concerning the overlapping of the
Jewish and the Church dispensations
as recorded in the Book of Acts

by Ed Stevens

-  As Revealed in the Book of Acts     Go to Transition Chart  

The Book of Acts, by a succession of forward steps, with long periods of time intervening between the successive steps, covers the transition period. At its beginning, the human family is divided into Jews and Gentiles only, at its end there are three divisions - Jews, Gentiles, and the Church - the latter being formed of both Jews and Gentiles. In the Church there is a new order without any differences between tbs. Jews and the Gentiles.

God's word reveals to the careful student the fact that Paul, the apostle, who calls himself "Jesus Christ's slave," (Rom. 1:1) was called to an unique ministry. Prove this statement (1 Thess. 5:21) by an attentive, unhurried and thoughtful reading of the following passages in his own writings: Gal. 1:11-20; 2:1-9; Eph. 3:1-12; Col. 1:23-27; 1 Tim. 1:11; Tit. 1:3; Rom. 11:13; 15:15, 16; 16:25, 26. This peculiar ministry of Paul is confirmed by some of his recorded utterances - e. g., Acts 20:24 - and by the inspired writings of other men: Luke in Acts 9:15 and 13:2, 4; and Peter in 2 Pet. 3:15, 16.

Paul, having received a commission from the Lord in the heavens ("not of men" [i. e., from men, as a source], "neither by man" [i. e., through man, as an agent] - Gal. 1:1), ministers to the Gentiles in thirteen epistles. And when the Book of Acts closes he is found at Rome, a prisoner waiting a hearing before Caesar, to whom he had appealed as a Roman citizen, after having been falsely accused of the Jews as "a pestilent fellow, and a mover of sedition among all the Jews throughout the world, and a ringleader of the sect of the Nazarenes: who also hath gone about to profane the temple." - Acts 24:5, 6. Up to this time he had written 1 Thessalonians, 2 Thessalonians, 1 Corinthians, 2 Corinthians, Galatians and Romans, probably in that order. After reaching Rome he writes Colossians, Ephesians, Philemon, Philippians, Hebrews, 1 Timothy, Titus and 2 Timothy.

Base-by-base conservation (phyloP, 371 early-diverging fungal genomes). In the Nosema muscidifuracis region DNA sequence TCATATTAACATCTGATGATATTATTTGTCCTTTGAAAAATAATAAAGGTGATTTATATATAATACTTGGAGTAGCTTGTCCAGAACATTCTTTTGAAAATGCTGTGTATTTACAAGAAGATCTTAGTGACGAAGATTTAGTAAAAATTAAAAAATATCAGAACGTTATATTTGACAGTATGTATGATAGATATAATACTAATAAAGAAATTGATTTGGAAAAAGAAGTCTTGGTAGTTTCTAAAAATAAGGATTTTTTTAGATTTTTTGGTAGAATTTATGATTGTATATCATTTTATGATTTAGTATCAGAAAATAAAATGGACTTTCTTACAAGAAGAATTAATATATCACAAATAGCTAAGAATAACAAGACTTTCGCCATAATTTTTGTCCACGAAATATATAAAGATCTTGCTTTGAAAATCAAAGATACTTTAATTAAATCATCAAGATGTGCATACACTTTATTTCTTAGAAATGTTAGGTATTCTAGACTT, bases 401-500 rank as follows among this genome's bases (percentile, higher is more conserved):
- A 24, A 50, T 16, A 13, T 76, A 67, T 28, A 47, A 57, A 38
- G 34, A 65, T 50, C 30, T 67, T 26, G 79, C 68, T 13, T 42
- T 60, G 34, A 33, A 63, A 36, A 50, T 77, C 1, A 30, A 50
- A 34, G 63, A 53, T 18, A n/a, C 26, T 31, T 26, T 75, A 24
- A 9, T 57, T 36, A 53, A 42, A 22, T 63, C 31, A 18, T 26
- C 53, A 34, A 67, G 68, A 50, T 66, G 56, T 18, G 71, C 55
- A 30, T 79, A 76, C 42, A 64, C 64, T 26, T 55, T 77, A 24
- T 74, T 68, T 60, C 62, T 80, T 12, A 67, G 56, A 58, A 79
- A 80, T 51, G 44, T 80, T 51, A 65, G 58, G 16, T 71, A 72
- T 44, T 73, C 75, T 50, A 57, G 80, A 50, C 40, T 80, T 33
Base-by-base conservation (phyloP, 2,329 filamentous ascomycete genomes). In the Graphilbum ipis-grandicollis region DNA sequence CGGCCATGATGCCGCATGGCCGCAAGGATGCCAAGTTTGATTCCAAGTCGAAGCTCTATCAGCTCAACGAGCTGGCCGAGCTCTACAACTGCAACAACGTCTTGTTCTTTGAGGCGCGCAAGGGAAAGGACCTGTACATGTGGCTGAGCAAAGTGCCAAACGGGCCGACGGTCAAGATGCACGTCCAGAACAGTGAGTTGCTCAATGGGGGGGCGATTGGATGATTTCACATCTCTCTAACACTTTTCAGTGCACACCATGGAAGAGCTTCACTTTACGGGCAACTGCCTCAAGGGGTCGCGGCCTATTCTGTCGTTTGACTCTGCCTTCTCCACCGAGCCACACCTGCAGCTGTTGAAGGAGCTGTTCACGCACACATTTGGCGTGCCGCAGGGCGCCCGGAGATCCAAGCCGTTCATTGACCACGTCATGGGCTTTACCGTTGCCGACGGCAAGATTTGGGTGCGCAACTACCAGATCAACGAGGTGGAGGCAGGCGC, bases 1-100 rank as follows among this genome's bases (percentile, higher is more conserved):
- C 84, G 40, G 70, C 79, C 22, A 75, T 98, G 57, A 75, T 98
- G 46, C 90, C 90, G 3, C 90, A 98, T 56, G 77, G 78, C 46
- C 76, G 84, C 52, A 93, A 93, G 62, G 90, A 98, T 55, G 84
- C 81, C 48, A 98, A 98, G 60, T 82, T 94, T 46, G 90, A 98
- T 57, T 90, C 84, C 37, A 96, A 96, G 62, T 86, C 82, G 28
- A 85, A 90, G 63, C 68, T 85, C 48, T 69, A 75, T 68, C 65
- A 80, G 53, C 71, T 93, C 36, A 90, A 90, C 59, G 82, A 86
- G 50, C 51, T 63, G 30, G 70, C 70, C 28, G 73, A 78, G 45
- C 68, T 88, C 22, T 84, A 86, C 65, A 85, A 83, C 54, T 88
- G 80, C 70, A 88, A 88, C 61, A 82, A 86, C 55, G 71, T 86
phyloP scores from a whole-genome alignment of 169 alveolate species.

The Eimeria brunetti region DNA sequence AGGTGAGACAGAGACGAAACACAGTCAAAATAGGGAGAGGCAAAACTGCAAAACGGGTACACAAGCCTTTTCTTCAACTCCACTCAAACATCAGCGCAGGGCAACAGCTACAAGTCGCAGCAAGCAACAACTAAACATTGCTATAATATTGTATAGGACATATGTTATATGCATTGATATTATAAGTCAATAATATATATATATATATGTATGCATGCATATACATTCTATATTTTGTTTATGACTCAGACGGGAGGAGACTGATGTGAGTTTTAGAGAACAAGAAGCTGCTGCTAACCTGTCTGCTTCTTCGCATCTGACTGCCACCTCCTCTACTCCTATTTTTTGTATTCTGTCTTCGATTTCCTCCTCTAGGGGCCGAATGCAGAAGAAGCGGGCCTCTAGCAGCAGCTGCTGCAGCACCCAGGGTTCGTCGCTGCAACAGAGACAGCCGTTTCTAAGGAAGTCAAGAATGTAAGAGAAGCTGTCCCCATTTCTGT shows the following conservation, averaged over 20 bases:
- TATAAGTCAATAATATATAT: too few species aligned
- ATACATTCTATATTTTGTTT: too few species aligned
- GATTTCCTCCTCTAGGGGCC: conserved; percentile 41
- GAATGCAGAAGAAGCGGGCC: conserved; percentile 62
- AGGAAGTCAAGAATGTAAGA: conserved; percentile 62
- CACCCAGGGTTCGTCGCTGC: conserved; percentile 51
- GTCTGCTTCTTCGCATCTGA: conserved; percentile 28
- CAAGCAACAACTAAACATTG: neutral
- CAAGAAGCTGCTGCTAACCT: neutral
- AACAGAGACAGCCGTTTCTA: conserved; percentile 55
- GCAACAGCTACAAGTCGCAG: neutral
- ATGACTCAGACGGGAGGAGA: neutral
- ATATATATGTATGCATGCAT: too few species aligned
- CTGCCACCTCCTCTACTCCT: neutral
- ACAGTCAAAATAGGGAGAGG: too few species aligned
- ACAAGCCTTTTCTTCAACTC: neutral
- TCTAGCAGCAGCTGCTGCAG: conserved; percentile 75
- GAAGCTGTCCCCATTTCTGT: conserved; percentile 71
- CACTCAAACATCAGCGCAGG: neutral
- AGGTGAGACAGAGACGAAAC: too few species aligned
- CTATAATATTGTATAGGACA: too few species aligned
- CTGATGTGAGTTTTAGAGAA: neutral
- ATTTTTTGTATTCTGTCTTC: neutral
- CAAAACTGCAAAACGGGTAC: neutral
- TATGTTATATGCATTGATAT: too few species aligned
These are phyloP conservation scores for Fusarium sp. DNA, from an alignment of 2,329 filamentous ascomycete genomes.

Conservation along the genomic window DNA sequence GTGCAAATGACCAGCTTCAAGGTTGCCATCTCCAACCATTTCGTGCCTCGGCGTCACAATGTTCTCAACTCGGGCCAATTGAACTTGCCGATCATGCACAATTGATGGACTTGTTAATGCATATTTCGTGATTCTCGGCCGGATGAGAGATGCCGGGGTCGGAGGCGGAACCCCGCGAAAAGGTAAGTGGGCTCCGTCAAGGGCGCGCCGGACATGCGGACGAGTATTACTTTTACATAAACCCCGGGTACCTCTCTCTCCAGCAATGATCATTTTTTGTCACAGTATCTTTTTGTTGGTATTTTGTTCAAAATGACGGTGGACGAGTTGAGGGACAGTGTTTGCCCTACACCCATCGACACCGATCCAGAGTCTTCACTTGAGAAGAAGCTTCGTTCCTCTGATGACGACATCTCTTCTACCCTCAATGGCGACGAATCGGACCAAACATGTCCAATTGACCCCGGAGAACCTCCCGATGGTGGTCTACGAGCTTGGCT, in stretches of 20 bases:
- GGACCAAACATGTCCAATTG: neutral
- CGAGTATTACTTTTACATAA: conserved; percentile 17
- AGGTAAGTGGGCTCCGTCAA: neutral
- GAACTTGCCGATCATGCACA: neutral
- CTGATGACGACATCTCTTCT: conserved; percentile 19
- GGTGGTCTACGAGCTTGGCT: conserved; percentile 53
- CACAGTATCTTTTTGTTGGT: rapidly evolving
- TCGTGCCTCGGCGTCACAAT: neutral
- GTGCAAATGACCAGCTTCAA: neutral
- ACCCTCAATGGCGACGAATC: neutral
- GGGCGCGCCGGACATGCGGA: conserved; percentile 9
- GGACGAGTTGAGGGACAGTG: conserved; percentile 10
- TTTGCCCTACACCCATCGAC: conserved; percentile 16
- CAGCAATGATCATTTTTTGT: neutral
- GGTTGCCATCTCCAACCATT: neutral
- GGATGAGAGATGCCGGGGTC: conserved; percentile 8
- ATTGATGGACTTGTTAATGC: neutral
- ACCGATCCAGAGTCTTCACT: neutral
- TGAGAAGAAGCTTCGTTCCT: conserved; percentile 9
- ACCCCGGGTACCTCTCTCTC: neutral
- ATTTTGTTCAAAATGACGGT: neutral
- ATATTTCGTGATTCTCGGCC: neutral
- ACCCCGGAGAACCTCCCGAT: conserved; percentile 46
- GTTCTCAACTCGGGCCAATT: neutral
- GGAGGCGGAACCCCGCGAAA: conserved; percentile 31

In this latter group of epistles (which have been called the prison epistles") the "mystery" concerning the Church, which is Christ's body, is FULLY revealed. Certain vital revelations are also made in regard to the walk of those who are in the Church, while their separation, and their hope are more thoroughly explained. It is declared that those who comprise this body have "put off the old man with his deeds, and have put on the new man, which is renewed in knowledge after the image of Him that created him; where there is neither Greek nor Jew, circumcision nor uncircumcision, barbarian, Scythian, bond nor free; but Christ is all and in all." - Col. 3:9-11. See also Gal. 3:26-28.